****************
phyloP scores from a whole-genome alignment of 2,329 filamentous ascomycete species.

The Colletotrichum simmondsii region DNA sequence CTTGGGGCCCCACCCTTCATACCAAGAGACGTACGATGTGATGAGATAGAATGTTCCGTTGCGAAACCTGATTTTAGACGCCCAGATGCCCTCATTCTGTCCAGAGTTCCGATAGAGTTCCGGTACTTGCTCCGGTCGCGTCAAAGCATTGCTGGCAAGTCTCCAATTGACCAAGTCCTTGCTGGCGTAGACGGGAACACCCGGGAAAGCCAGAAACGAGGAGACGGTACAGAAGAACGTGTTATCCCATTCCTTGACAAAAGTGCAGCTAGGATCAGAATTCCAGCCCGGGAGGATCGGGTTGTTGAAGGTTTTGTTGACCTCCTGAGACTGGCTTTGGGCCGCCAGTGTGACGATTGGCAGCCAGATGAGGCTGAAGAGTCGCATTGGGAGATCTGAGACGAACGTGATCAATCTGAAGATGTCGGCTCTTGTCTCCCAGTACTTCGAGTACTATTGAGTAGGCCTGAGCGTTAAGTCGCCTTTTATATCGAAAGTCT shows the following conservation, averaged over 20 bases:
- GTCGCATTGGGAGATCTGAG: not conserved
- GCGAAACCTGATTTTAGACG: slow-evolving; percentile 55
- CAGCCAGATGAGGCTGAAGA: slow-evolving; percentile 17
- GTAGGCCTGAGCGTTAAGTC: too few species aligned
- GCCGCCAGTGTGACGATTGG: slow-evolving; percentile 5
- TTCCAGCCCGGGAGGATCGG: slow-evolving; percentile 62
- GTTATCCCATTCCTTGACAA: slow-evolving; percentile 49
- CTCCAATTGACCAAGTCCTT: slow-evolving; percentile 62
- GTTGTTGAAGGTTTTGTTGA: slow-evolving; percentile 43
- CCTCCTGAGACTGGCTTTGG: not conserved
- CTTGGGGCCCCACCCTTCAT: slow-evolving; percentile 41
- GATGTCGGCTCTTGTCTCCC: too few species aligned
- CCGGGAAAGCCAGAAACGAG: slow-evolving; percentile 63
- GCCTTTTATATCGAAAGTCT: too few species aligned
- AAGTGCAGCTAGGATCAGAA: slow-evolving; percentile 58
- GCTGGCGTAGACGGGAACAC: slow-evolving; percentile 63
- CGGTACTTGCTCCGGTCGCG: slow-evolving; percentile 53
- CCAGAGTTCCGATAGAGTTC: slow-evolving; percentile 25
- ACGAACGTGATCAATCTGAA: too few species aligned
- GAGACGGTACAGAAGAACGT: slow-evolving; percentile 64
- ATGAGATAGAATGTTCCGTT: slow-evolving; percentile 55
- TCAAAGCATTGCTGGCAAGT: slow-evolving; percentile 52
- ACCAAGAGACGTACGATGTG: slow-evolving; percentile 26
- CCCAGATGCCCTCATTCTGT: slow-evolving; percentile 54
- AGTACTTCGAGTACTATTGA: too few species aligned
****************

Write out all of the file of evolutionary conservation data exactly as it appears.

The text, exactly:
phyloP scores from a whole-genome alignment of 2,329 filamentous ascomycete species.

The Colletotrichum simmondsii region DNA sequence CTTGGGGCCCCACCCTTCATACCAAGAGACGTACGATGTGATGAGATAGAATGTTCCGTTGCGAAACCTGATTTTAGACGCCCAGATGCCCTCATTCTGTCCAGAGTTCCGATAGAGTTCCGGTACTTGCTCCGGTCGCGTCAAAGCATTGCTGGCAAGTCTCCAATTGACCAAGTCCTTGCTGGCGTAGACGGGAACACCCGGGAAAGCCAGAAACGAGGAGACGGTACAGAAGAACGTGTTATCCCATTCCTTGACAAAAGTGCAGCTAGGATCAGAATTCCAGCCCGGGAGGATCGGGTTGTTGAAGGTTTTGTTGACCTCCTGAGACTGGCTTTGGGCCGCCAGTGTGACGATTGGCAGCCAGATGAGGCTGAAGAGTCGCATTGGGAGATCTGAGACGAACGTGATCAATCTGAAGATGTCGGCTCTTGTCTCCCAGTACTTCGAGTACTATTGAGTAGGCCTGAGCGTTAAGTCGCCTTTTATATCGAAAGTCT shows the following conservation, averaged over 20 bases:
- GTCGCATTGGGAGATCTGAG: not conserved
- GCGAAACCTGATTTTAGACG: slow-evolving; percentile 55
- CAGCCAGATGAGGCTGAAGA: slow-evolving; percentile 17
- GTAGGCCTGAGCGTTAAGTC: too few species aligned
- GCCGCCAGTGTGACGATTGG: slow-evolving; percentile 5
- TTCCAGCCCGGGAGGATCGG: slow-evolving; percentile 62
- GTTATCCCATTCCTTGACAA: slow-evolving; percentile 49
- CTCCAATTGACCAAGTCCTT: slow-evolving; percentile 62
- GTTGTTGAAGGTTTTGTTGA: slow-evolving; percentile 43
- CCTCCTGAGACTGGCTTTGG: not conserved
- CTTGGGGCCCCACCCTTCAT: slow-evolving; percentile 41
- GATGTCGGCTCTTGTCTCCC: too few species aligned
- CCGGGAAAGCCAGAAACGAG: slow-evolving; percentile 63
- GCCTTTTATATCGAAAGTCT: too few species aligned
- AAGTGCAGCTAGGATCAGAA: slow-evolving; percentile 58
- GCTGGCGTAGACGGGAACAC: slow-evolving; percentile 63
- CGGTACTTGCTCCGGTCGCG: slow-evolving; percentile 53
- CCAGAGTTCCGATAGAGTTC: slow-evolving; percentile 25
- ACGAACGTGATCAATCTGAA: too few species aligned
- GAGACGGTACAGAAGAACGT: slow-evolving; percentile 64
- ATGAGATAGAATGTTCCGTT: slow-evolving; percentile 55
- TCAAAGCATTGCTGGCAAGT: slow-evolving; percentile 52
- ACCAAGAGACGTACGATGTG: slow-evolving; percentile 26
- CCCAGATGCCCTCATTCTGT: slow-evolving; percentile 54
- AGTACTTCGAGTACTATTGA: too few species aligned